So what does wisdom say? She says a lot that’s contained in vs. 6-10. Let’s talk about them individually to get the full effect. “Listen, for I speak noble things; and the opening of my lips will reveal right things.” Noble means having fine personal qualities of high moral principles. Do you know anyone that as soon as they begin speaking, a hush fall over the room? They’re like E.F. Hutton. When this person begins speaking, it’s obvious they speak the truth and really know what they’re talking about. These people really are few and far between. Wisdom is like that person only way better. Whenever wisdom speaks, people ought to listen. “For my mouth will utter truth; and wickedness is an abomination to my lips.” Every word of wisdom is true. 1 Cor. 1:24 says, “But to those who are the called, both Jews and Greeks, Christ the power of God and the wisdom of God.” Our wonderfully loving and just God is the source of truth. Since, “Jesus Christ is the same yesterday and today and forever,” (Heb. 13:8) His Word is unchanging. There are no revisions or alterations. No addendums. It is complete, accurate, timely, and applicable for every situation we face in life. People everywhere have continuously tried to pass off the Bible as irrelevant, archaic, hard to understand, full of contradictions, and sometimes barbaric. Some of these criticisms come from professing believers. Side note, can someone be an authentic believer in Jesus Christ and deny the inerrancy of the Bible? 2 Tim. 3:16-17 seem to tie that one up neatly. Paul told Timothy, “All Scripture is inspired by God and profitable for teaching, for reproof, for correction, for training in righteousness; so that the man of God may be adequate, equipped for every good work.” Wisdom says that, “Wickedness is an abomination to my lips.”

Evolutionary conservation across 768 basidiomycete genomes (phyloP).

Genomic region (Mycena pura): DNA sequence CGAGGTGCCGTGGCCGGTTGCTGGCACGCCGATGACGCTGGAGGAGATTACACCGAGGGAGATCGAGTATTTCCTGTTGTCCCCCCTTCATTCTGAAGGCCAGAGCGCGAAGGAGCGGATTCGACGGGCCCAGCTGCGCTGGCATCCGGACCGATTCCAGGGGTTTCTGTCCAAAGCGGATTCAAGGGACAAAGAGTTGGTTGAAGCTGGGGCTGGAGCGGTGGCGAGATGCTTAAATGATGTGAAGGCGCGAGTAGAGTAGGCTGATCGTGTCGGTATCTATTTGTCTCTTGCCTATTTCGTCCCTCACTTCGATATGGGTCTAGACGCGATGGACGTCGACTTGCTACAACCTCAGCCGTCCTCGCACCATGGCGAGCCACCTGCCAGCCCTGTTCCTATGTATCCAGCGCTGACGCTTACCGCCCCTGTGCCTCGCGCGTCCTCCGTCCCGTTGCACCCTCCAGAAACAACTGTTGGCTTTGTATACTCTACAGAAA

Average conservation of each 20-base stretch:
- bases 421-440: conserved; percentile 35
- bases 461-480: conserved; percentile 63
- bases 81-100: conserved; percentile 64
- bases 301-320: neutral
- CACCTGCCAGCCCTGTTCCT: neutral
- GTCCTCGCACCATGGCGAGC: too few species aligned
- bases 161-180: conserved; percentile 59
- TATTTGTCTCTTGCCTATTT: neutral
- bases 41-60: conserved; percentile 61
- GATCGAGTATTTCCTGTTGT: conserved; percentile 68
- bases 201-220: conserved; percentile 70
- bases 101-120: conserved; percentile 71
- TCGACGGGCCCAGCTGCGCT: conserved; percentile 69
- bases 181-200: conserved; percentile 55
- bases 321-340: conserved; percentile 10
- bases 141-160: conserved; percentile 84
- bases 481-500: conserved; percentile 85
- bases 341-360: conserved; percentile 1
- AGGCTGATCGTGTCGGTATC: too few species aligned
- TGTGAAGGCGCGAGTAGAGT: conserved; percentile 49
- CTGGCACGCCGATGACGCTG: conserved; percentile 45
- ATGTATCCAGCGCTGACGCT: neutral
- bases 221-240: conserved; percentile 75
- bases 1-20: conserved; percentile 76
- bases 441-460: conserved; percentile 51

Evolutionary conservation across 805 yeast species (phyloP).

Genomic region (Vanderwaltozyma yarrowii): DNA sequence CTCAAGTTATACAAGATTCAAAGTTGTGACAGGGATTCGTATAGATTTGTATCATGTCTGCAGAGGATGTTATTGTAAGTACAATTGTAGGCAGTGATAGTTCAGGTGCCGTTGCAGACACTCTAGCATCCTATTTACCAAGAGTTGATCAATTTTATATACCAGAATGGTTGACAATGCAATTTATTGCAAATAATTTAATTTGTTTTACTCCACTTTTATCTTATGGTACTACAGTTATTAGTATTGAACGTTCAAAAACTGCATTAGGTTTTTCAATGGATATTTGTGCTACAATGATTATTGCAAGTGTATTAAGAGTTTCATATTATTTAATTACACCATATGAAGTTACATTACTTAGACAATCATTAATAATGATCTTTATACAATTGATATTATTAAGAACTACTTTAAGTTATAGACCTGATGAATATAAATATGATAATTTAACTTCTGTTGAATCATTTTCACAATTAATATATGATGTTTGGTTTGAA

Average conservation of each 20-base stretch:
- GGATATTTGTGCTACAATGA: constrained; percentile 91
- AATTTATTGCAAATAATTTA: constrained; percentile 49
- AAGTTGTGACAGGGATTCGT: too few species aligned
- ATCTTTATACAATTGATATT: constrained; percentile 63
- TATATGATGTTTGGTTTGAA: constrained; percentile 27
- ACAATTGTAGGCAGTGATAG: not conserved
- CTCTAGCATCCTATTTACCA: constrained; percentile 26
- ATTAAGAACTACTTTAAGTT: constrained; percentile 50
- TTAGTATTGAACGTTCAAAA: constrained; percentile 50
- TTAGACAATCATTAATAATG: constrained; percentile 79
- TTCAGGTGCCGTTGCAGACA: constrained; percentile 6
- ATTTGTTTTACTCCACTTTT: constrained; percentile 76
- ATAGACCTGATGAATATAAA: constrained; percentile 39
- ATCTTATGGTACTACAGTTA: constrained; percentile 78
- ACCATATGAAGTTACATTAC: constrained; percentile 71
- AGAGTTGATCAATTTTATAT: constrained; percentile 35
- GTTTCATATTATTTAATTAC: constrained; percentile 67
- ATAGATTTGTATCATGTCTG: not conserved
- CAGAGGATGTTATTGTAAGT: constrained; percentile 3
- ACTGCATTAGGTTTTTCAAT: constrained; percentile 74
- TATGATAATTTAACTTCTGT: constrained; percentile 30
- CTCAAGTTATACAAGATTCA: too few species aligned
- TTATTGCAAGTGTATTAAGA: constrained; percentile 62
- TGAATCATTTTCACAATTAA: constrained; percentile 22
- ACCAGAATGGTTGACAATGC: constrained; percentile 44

Verse 8 says, “All utterances of my mouth are in righteousness; there is nothing crooked or perverted in them.” Nothing dishonest or unacceptable are contained within its pages. Ps. 12:6 says, “The words of the Lord are pure words.” There are no hidden motives and no secret agenda. Why do some people find it difficult to understand the Bible? There are numerous factors that contribute to difficulty in understanding God’s Word. It could be that people read it for the wrong reasons. It could be due to misinterpretation or taking things of context. It could be due a lack of understanding of the culture and times in which it was written. It could be that people don’t have the necessary scriptural foundation. Instead of trying to figure it out ourselves, let’s let Scripture interpret Scripture to provide us the clarity needed. 1 Cor. 2:14 reminds us, “But a natural man does not accept the things of the Spirit of God, for they are foolishness to him; and he cannot understand them, because they are spiritually appraised.” The Apostle Paul says in 2 Cor. 4:3-4, “And even if our gospel is veiled, it is veiled to those who are perishing, in whose case the god of this world has blinded the minds of the unbelieving so that they might not see the light of the gospel of the glory of Christ, who is the image of God. For we do not preach ourselves but Christ Jesus as Lord, and ourselves as your bond-servants for Jesus’ sake.” So there you have it. From my understanding of Scripture, a lack of understanding of God’s Word could be because the person reading it is not saved.